Photograpy by Gus Cantavero
The man who changed Westchester’s beer tastes: Scott Vaccaro of Captain Lawrence Brewery
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Unlike other young entrepreneurs armed with a business plan and a wad of investment capital, Captain Lawrence’s Scott Vaccaro was not concerned with looking “money.“ Five and a half years ago, when Vaccaro was 27 and launching his Pleasantville brewery, he lived in his parents’ house and slept in the twin bed of his South Salem youth. Even when a pint of Captain Lawrence beer could be bought at Gramercy Tavern, Vaccaro was still sleeping under his parents’ roof.
Worse, Captain Lawrence Brewing Company was seeded with the kind of loans for which there is no debt relief: Vaccaro borrowed the bulk of his startup capital—$330,000—from his family. “It was seventy-five-percent family, twenty-five-percent bank,” he says. And, even by doing much of the electrical work himself, Vaccaro’s loan wasn’t enough to build the brewery. “It took us four months to build. In those four months, I aged ten years thinking, ‘What did I just get myself into?’”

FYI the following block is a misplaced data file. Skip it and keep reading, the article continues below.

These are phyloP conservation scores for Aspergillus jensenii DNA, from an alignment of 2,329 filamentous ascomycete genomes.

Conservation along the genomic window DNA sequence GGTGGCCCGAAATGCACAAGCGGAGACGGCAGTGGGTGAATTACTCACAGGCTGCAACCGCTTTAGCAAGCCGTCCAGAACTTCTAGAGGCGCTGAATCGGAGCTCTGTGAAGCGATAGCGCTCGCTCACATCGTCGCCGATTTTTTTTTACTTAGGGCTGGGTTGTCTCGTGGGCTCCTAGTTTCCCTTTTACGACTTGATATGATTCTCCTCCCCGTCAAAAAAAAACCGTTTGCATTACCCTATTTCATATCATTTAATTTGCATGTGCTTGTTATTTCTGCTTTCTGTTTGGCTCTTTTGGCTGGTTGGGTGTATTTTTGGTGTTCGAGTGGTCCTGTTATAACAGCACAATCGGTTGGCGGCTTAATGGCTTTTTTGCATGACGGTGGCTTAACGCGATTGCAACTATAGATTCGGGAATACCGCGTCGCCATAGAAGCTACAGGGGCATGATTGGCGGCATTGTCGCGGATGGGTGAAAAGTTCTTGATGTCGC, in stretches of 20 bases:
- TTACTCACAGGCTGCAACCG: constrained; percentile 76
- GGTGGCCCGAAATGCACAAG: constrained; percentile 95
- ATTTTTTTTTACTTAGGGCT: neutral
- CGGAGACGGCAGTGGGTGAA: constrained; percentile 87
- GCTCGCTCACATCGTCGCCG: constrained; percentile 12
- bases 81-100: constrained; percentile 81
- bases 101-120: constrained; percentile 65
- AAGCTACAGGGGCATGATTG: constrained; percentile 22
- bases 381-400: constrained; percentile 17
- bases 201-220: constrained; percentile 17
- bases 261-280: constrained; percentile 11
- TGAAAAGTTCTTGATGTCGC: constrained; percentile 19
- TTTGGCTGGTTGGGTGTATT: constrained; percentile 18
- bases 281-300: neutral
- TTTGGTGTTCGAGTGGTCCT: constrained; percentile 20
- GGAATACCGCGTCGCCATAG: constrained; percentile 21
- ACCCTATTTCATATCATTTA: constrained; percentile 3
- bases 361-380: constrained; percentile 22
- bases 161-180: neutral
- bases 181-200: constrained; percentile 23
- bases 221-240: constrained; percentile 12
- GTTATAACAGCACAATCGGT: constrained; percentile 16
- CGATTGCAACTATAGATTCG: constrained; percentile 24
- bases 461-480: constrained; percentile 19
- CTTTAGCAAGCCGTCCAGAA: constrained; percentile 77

Nearly six years since opening Captain Lawrence, Vaccaro, 33, is still youthful, though the weight of owning his business has etched a line or two around his eyes. He is fluent in post-grad Dude-Speak, polished through years of bar and brewery conversations, but, today, he sits at a desk piled with invoices, looking like a harried businessman. Often, Vaccaro’s eyes flick toward a vibrating cellphone.
Captain Lawrence’s website is a good measure of Vaccaro’s success. It uses foamy beer-mug icons imposed over a map to show where Vaccaro’s beer is sold. As one scrolls over the narrow slip of Manhattan, the borough blackens with stacked beer mugs. The names announced by each mug sound like an eater’s hit parade: DBGB Kitchen and Bar, Blue Ribbon, Whole Foods Market, Union Square Café, The Breslin. Pan up to the wedge of Westchester, and you’ll see mugs over Blue Hill at Stone Barns, Crabtree’s Kittle House, Tarry Lodge, and Birdsall House.